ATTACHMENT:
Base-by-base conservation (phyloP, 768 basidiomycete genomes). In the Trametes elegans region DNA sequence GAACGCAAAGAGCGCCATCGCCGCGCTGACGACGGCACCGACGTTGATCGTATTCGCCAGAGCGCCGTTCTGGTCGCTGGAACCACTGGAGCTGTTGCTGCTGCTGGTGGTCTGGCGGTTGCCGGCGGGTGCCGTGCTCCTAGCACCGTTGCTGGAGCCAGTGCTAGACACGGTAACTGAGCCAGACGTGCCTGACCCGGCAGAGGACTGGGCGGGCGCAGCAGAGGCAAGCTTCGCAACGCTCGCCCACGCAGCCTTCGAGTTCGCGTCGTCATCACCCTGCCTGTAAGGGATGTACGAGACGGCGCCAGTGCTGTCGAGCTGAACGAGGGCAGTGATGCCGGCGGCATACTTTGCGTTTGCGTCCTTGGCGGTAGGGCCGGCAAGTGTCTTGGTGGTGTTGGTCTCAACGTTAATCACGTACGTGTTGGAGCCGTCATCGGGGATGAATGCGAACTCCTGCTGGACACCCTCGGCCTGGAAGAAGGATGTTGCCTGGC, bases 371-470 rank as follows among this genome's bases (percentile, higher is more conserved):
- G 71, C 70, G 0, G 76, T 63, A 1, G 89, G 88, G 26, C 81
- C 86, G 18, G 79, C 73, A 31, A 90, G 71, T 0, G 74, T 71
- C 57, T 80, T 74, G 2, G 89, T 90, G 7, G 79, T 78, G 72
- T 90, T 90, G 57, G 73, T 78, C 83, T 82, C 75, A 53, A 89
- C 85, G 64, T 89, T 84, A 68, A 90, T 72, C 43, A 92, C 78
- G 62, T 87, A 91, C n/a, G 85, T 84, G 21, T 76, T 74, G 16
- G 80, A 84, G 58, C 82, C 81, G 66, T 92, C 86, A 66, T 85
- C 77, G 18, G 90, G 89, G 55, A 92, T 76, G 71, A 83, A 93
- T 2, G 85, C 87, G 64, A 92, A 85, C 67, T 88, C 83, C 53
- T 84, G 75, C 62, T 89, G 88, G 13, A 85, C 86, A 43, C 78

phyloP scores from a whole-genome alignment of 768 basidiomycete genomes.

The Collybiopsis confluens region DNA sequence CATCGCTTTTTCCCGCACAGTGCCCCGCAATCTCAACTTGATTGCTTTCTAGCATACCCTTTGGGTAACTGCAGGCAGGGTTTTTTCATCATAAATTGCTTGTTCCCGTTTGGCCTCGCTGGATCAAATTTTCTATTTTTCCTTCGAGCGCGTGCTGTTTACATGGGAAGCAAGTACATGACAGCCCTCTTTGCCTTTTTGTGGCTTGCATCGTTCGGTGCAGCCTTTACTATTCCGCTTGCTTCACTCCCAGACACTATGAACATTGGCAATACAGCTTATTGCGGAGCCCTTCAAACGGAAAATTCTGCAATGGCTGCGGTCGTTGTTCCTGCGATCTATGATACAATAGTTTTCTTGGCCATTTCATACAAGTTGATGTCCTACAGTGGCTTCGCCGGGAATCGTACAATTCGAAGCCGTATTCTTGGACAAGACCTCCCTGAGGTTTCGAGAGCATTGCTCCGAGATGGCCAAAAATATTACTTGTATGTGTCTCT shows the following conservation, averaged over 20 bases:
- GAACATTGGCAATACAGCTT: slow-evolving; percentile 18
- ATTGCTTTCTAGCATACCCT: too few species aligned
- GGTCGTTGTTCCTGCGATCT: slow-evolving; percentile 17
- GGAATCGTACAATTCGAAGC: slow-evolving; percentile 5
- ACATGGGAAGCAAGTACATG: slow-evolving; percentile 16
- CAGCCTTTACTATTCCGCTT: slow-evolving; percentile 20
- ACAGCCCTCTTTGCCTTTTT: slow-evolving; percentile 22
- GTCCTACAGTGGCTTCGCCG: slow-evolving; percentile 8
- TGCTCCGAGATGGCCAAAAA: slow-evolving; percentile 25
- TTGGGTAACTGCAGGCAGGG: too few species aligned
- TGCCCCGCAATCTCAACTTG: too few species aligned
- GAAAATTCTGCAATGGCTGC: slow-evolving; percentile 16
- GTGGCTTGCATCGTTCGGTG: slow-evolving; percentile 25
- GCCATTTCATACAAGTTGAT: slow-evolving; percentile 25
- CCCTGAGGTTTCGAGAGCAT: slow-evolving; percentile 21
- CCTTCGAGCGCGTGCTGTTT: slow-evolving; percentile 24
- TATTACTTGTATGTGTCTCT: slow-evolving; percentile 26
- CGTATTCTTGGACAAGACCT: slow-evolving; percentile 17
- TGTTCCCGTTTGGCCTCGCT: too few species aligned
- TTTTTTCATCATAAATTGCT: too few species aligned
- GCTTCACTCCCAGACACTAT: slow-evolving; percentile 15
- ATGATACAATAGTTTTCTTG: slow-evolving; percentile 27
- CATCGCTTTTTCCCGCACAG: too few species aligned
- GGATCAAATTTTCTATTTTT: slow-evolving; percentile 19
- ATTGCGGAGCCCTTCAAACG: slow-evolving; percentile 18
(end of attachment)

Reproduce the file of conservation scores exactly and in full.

Base-by-base conservation (phyloP, 768 basidiomycete genomes). In the Trametes elegans region DNA sequence GAACGCAAAGAGCGCCATCGCCGCGCTGACGACGGCACCGACGTTGATCGTATTCGCCAGAGCGCCGTTCTGGTCGCTGGAACCACTGGAGCTGTTGCTGCTGCTGGTGGTCTGGCGGTTGCCGGCGGGTGCCGTGCTCCTAGCACCGTTGCTGGAGCCAGTGCTAGACACGGTAACTGAGCCAGACGTGCCTGACCCGGCAGAGGACTGGGCGGGCGCAGCAGAGGCAAGCTTCGCAACGCTCGCCCACGCAGCCTTCGAGTTCGCGTCGTCATCACCCTGCCTGTAAGGGATGTACGAGACGGCGCCAGTGCTGTCGAGCTGAACGAGGGCAGTGATGCCGGCGGCATACTTTGCGTTTGCGTCCTTGGCGGTAGGGCCGGCAAGTGTCTTGGTGGTGTTGGTCTCAACGTTAATCACGTACGTGTTGGAGCCGTCATCGGGGATGAATGCGAACTCCTGCTGGACACCCTCGGCCTGGAAGAAGGATGTTGCCTGGC, bases 371-470 rank as follows among this genome's bases (percentile, higher is more conserved):
- G 71, C 70, G 0, G 76, T 63, A 1, G 89, G 88, G 26, C 81
- C 86, G 18, G 79, C 73, A 31, A 90, G 71, T 0, G 74, T 71
- C 57, T 80, T 74, G 2, G 89, T 90, G 7, G 79, T 78, G 72
- T 90, T 90, G 57, G 73, T 78, C 83, T 82, C 75, A 53, A 89
- C 85, G 64, T 89, T 84, A 68, A 90, T 72, C 43, A 92, C 78
- G 62, T 87, A 91, C n/a, G 85, T 84, G 21, T 76, T 74, G 16
- G 80, A 84, G 58, C 82, C 81, G 66, T 92, C 86, A 66, T 85
- C 77, G 18, G 90, G 89, G 55, A 92, T 76, G 71, A 83, A 93
- T 2, G 85, C 87, G 64, A 92, A 85, C 67, T 88, C 83, C 53
- T 84, G 75, C 62, T 89, G 88, G 13, A 85, C 86, A 43, C 78

phyloP scores from a whole-genome alignment of 768 basidiomycete genomes.

The Collybiopsis confluens region DNA sequence CATCGCTTTTTCCCGCACAGTGCCCCGCAATCTCAACTTGATTGCTTTCTAGCATACCCTTTGGGTAACTGCAGGCAGGGTTTTTTCATCATAAATTGCTTGTTCCCGTTTGGCCTCGCTGGATCAAATTTTCTATTTTTCCTTCGAGCGCGTGCTGTTTACATGGGAAGCAAGTACATGACAGCCCTCTTTGCCTTTTTGTGGCTTGCATCGTTCGGTGCAGCCTTTACTATTCCGCTTGCTTCACTCCCAGACACTATGAACATTGGCAATACAGCTTATTGCGGAGCCCTTCAAACGGAAAATTCTGCAATGGCTGCGGTCGTTGTTCCTGCGATCTATGATACAATAGTTTTCTTGGCCATTTCATACAAGTTGATGTCCTACAGTGGCTTCGCCGGGAATCGTACAATTCGAAGCCGTATTCTTGGACAAGACCTCCCTGAGGTTTCGAGAGCATTGCTCCGAGATGGCCAAAAATATTACTTGTATGTGTCTCT shows the following conservation, averaged over 20 bases:
- GAACATTGGCAATACAGCTT: slow-evolving; percentile 18
- ATTGCTTTCTAGCATACCCT: too few species aligned
- GGTCGTTGTTCCTGCGATCT: slow-evolving; percentile 17
- GGAATCGTACAATTCGAAGC: slow-evolving; percentile 5
- ACATGGGAAGCAAGTACATG: slow-evolving; percentile 16
- CAGCCTTTACTATTCCGCTT: slow-evolving; percentile 20
- ACAGCCCTCTTTGCCTTTTT: slow-evolving; percentile 22
- GTCCTACAGTGGCTTCGCCG: slow-evolving; percentile 8
- TGCTCCGAGATGGCCAAAAA: slow-evolving; percentile 25
- TTGGGTAACTGCAGGCAGGG: too few species aligned
- TGCCCCGCAATCTCAACTTG: too few species aligned
- GAAAATTCTGCAATGGCTGC: slow-evolving; percentile 16
- GTGGCTTGCATCGTTCGGTG: slow-evolving; percentile 25
- GCCATTTCATACAAGTTGAT: slow-evolving; percentile 25
- CCCTGAGGTTTCGAGAGCAT: slow-evolving; percentile 21
- CCTTCGAGCGCGTGCTGTTT: slow-evolving; percentile 24
- TATTACTTGTATGTGTCTCT: slow-evolving; percentile 26
- CGTATTCTTGGACAAGACCT: slow-evolving; percentile 17
- TGTTCCCGTTTGGCCTCGCT: too few species aligned
- TTTTTTCATCATAAATTGCT: too few species aligned
- GCTTCACTCCCAGACACTAT: slow-evolving; percentile 15
- ATGATACAATAGTTTTCTTG: slow-evolving; percentile 27
- CATCGCTTTTTCCCGCACAG: too few species aligned
- GGATCAAATTTTCTATTTTT: slow-evolving; percentile 19
- ATTGCGGAGCCCTTCAAACG: slow-evolving; percentile 18